Demosisto, a pro-democracy organisation, said Saturday's clean-up operation could set a "grave precedent" if the city's government invites the military to deal with internal problems.

In August, Beijing moved thousands of troops across the border into Hong Kong in what state news agency Xinhua described as a routine rotation.

Standing beside a black flag with the slogan "Liberate Hong Kong, Revolution of our Times," James Wong, 23, was among protesters manning a bridge at Baptist University.

"We didn’t want to confront the people and the PLA troops directly," he told Reuters. "We are not directly against the PLA, but rather the government. But the PLA should not leave their base because this is Hong Kong territory."

Protesters clash with police at Hong Kong Polytechnic University (PolyU) in Hong Kong
A protester's umbrella is seen on fire during clashes with police outside Hong Kong Polytechnic University (PolyU) in Hong Kong, China, Nov 17, 2019. (Photo: Reuters/Athit Perawongmetha)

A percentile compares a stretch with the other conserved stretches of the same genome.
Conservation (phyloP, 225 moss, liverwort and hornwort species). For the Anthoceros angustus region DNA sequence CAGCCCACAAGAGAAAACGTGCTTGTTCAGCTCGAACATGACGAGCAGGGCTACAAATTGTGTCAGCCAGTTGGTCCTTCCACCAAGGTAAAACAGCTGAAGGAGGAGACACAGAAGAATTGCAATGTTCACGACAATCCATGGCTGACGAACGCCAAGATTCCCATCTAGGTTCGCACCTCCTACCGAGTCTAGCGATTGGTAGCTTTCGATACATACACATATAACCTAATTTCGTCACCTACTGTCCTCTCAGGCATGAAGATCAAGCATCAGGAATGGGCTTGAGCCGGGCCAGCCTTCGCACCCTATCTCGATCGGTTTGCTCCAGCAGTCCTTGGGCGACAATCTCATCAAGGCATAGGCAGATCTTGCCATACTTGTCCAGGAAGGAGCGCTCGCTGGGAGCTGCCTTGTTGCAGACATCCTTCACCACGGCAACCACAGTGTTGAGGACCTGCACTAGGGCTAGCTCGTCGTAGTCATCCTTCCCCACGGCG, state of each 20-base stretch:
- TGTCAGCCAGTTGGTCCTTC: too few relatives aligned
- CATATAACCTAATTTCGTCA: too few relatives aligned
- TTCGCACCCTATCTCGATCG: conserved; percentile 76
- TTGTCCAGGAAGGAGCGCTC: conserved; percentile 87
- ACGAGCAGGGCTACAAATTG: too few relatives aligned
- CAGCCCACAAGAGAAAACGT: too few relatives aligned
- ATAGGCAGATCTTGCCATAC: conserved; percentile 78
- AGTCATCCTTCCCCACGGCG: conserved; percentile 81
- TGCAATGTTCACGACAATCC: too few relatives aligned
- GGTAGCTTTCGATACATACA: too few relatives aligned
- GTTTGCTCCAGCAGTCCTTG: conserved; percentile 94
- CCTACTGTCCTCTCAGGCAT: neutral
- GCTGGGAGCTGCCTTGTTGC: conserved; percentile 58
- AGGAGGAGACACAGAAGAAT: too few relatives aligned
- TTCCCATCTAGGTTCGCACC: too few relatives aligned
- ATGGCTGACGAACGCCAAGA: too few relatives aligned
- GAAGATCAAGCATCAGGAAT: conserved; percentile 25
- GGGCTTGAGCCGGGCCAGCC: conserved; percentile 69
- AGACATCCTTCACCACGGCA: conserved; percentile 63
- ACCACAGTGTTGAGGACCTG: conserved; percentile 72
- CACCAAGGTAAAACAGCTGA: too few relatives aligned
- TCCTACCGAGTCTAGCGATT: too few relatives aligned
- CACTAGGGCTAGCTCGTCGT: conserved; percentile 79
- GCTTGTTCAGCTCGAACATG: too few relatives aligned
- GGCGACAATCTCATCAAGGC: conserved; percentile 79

Police shine torches at protesters across a barricade during clashes at the Polytechnic University
Police shine torches at protesters across a barricade during clashes at the Polytechnic University of Hong Kong in Hong Kong, China November 16, 2019. REUTERS/Laurel Chor

"SQUEEZE THE ECONOMY"

Demonstrators last week engineered a "Blossom Everywhere" campaign of blockades and vandalism, which forced the police to draft in prison officers, shut down large chunks of Hong Kong's train network and closed schools and shopping malls.

The movement, characterised by its fluidity and unpredictability, has started to coagulate in fixed locations, showing their ability to switch tactics.

The protests started against a now shelved Bill to allow extradition to China but have billowed to encompass wider issues such as perceived police brutality and calls for universal suffrage in the city.

Two people have died this month as the violence worsened, while the financial hub has been pushed into a recession by the turmoil.

Hong Kong's airport authority on Sunday said October traffic figures were down 13 per cent on last year with 5.4 million passengers as the economy takes a battering.

A poster circulating on social media called for the "dawn action" to continue on Monday.

"Get up early, directly target the regime, squeeze the economy to increase pressure," it said.

The education bureau said schools will remain closed again on Monday.

MORE: Our coverage of the Hong Kong protests

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Source: Agencies/mn/zl